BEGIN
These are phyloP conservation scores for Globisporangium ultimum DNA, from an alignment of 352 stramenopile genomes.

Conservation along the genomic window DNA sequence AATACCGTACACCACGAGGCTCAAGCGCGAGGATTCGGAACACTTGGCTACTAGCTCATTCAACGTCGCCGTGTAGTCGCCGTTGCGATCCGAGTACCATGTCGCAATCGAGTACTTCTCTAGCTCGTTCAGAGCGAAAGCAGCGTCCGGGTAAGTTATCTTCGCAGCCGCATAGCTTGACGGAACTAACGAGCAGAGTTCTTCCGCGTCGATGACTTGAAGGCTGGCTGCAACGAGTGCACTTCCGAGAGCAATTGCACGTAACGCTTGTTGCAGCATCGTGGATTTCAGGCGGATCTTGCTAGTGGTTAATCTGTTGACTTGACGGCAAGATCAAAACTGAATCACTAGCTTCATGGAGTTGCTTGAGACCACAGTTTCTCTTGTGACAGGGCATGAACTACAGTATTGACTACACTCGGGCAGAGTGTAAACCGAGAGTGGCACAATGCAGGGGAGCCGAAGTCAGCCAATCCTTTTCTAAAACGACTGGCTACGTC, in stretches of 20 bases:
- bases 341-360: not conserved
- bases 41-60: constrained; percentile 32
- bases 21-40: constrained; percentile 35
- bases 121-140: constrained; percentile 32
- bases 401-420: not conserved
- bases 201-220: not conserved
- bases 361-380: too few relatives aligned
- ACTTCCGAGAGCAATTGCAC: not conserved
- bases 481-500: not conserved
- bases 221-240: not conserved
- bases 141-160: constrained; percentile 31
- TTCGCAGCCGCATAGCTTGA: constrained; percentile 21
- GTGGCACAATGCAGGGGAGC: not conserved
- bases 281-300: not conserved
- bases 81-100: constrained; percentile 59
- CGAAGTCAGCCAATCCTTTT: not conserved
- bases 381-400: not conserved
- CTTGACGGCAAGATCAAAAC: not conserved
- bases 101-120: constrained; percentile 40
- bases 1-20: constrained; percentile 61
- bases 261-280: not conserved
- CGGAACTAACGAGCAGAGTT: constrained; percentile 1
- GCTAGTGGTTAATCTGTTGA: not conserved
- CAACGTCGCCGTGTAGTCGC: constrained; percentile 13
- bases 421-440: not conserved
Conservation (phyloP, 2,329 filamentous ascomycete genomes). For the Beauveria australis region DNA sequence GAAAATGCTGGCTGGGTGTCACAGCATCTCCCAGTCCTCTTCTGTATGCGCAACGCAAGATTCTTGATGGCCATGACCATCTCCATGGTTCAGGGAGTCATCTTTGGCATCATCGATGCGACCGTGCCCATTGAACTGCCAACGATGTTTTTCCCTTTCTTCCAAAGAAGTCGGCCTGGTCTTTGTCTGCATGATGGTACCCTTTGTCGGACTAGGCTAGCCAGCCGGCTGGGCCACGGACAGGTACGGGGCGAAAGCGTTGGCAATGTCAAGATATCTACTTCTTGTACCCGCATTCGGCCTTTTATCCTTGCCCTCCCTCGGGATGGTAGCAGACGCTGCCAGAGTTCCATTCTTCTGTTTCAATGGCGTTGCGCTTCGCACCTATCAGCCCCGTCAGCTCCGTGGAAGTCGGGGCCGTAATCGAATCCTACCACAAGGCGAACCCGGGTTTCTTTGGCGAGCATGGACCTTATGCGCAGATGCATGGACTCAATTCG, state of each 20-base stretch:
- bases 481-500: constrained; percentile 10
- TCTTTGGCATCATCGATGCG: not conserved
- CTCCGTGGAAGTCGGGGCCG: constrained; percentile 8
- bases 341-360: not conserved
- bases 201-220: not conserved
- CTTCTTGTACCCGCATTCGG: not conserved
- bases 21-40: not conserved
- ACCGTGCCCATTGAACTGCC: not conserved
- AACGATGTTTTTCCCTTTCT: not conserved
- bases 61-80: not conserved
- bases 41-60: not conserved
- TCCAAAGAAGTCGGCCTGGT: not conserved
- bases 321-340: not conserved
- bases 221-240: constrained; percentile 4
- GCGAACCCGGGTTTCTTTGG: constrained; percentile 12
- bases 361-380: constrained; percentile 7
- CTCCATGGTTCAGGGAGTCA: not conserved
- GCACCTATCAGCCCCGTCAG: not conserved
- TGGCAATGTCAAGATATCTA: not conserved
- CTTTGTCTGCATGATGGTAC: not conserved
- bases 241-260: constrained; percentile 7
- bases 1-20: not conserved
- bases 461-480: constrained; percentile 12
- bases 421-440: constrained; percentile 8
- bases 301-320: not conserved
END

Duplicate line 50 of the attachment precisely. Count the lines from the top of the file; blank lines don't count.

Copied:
- bases 1-20: not conserved